Life or death in the afternoon is a tribute to Ernest Hemingway, a world-class spirits connoisseur. This is a fine example of his drinking prowess beyond mojitos and daiquiris. He and three officers of the HMS Danae created it while celebrating after an arduous, but successful sea rescue operation. They named it after Hemingway’s recently published novel – Death in the Afternoon.
The recipe is documented in a 1935 cocktail book titled So Red the Nose, or, Breath in the Afternoon. The instructions, in an unusual display of specificity advises drinking 3 to 5 of them in quick succession. Given the higher ABV of absinthe in his era it might result in death of the fool that followed the instructions to the letter.
Absinthe, also known as “the green fairy” is a highly alcoholic, naturally green spirit. It is anise flavored and created from various herbs and the leaves and flowers of wormwood. Early in the 20th century it was banned in the U.S. and Europe for it’s alleged psychoactive ingredients and hallucinatory effects. Legend has it that Lewis Carroll imagined and wrote Alice in Wonderland under its influence.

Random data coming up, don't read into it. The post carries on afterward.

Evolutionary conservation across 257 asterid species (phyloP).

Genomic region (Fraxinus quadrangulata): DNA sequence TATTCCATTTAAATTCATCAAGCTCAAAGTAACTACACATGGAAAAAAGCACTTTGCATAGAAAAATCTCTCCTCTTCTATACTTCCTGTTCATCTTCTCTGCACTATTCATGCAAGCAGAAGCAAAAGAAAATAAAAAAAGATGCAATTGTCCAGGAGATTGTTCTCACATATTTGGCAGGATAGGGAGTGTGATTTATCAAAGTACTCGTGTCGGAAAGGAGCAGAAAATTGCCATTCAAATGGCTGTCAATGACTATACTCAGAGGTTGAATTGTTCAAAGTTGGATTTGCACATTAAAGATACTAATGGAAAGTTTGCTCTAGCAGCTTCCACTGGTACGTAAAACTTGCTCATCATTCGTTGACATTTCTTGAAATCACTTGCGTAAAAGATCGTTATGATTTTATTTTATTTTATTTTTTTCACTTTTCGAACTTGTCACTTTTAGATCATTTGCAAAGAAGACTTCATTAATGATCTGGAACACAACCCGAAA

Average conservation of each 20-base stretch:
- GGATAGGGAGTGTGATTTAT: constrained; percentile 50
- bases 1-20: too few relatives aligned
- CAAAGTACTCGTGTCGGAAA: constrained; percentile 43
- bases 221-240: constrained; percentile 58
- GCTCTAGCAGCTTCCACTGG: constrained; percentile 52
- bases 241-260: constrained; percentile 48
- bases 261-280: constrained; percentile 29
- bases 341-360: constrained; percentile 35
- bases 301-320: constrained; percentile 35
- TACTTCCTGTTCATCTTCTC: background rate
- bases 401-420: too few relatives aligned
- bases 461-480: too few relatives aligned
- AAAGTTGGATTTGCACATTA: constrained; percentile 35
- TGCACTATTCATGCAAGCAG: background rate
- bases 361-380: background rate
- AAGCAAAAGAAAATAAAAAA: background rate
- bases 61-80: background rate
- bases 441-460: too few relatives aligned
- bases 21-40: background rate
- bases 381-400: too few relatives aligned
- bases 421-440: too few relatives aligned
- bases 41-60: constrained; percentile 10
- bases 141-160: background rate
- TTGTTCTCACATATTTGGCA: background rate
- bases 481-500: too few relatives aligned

Life or death in the afternoon gives you, the cocktail enthusiast, a choice of the original or my modern recipe. The flavor will enthrall licorice lovers and give you a glimpse of the absinthe experience. Choose wisely!
When you add enough champagne to turn the “louche” cloudy, it’s ready.Print
Life or Death In The Afternoon
Absinthe, champagne, sugar and simple syrup
Death in the Afternoon – Ernest Hemingway’s Original
- 1–1/2 oz absinthe
- 4–1/2 oz dry champagne
- Drink 3–5 of them in quick succession
Life In The Afternoon – a Modern Version
- 1 sugar cube
- 1/4 oz simple syrup
- 1 oz absinthe – 68% ABV – chilled
- 4–5 oz dry champagne, cava or prosecco – chilled
- Slowly sip one or two
- Chill the coupe glass, bubbly wine of your choice and absinthe in the refrigerator, because there is no ice involved in preparation for cooling or dilution
- Place the sugar cube in the glass, add the simple syrup over the cube, pour over the absinthe followed by the cold bubbly wine